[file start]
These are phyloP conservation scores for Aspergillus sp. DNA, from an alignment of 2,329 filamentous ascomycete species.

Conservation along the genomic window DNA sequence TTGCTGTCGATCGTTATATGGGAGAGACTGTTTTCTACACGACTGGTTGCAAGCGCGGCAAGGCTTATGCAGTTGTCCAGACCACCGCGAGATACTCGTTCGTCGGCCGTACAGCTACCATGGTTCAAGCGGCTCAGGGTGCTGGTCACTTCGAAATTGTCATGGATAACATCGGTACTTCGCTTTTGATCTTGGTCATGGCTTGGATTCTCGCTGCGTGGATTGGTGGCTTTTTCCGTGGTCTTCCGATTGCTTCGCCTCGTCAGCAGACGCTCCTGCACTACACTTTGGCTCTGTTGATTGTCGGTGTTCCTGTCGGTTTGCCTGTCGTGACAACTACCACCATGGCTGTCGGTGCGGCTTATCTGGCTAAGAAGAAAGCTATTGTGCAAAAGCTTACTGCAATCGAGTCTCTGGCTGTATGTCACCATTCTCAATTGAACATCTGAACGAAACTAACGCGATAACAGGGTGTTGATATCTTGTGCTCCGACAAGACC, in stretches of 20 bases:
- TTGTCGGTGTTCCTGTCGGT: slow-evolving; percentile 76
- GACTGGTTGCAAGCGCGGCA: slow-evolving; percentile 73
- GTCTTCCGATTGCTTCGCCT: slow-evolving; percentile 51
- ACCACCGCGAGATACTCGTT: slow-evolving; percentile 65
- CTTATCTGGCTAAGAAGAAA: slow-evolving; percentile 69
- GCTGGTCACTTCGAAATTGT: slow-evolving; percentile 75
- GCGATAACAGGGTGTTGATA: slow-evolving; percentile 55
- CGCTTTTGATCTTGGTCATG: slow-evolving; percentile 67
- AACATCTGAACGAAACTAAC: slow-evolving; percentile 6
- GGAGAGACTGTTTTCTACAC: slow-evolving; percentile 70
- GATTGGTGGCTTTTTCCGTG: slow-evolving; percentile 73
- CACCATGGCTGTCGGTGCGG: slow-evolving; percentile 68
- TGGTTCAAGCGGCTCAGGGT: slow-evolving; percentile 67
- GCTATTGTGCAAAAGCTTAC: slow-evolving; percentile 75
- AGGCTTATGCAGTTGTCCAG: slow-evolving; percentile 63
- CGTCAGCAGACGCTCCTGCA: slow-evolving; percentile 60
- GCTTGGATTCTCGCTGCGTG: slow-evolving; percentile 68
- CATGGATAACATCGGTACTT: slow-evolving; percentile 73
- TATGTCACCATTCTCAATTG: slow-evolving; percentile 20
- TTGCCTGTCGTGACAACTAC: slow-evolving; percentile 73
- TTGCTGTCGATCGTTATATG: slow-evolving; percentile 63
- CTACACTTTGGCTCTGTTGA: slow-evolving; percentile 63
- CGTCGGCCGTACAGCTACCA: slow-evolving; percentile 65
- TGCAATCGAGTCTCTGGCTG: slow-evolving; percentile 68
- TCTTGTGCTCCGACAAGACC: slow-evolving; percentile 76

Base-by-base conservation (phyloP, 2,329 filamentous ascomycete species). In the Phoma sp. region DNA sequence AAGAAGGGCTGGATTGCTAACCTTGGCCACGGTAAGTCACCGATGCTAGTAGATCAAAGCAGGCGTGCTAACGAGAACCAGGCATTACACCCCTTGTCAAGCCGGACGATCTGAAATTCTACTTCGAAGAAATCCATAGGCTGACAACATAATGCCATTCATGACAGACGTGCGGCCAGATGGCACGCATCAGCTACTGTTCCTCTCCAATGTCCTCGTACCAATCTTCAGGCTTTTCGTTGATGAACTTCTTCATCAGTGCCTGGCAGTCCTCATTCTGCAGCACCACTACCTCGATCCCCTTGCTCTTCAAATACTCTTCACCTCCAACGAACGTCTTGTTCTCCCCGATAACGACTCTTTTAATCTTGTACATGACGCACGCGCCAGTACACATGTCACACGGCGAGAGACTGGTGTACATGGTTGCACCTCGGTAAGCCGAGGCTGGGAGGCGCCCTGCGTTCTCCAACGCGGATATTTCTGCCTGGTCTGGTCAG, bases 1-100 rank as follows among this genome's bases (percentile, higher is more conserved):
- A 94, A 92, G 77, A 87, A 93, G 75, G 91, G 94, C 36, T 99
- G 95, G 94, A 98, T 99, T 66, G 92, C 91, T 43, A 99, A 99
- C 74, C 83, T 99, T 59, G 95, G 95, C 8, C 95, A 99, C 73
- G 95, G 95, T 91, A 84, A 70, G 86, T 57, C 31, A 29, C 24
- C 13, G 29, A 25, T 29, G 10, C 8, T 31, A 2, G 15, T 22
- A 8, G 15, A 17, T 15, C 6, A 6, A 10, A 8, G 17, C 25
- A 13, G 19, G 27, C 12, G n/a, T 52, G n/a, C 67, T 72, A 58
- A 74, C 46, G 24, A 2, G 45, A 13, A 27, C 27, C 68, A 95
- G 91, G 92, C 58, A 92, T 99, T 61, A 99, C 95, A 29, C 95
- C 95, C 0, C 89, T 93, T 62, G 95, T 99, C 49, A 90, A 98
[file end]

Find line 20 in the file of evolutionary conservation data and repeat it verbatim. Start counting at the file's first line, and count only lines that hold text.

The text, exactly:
- CATGGATAACATCGGTACTT: slow-evolving; percentile 73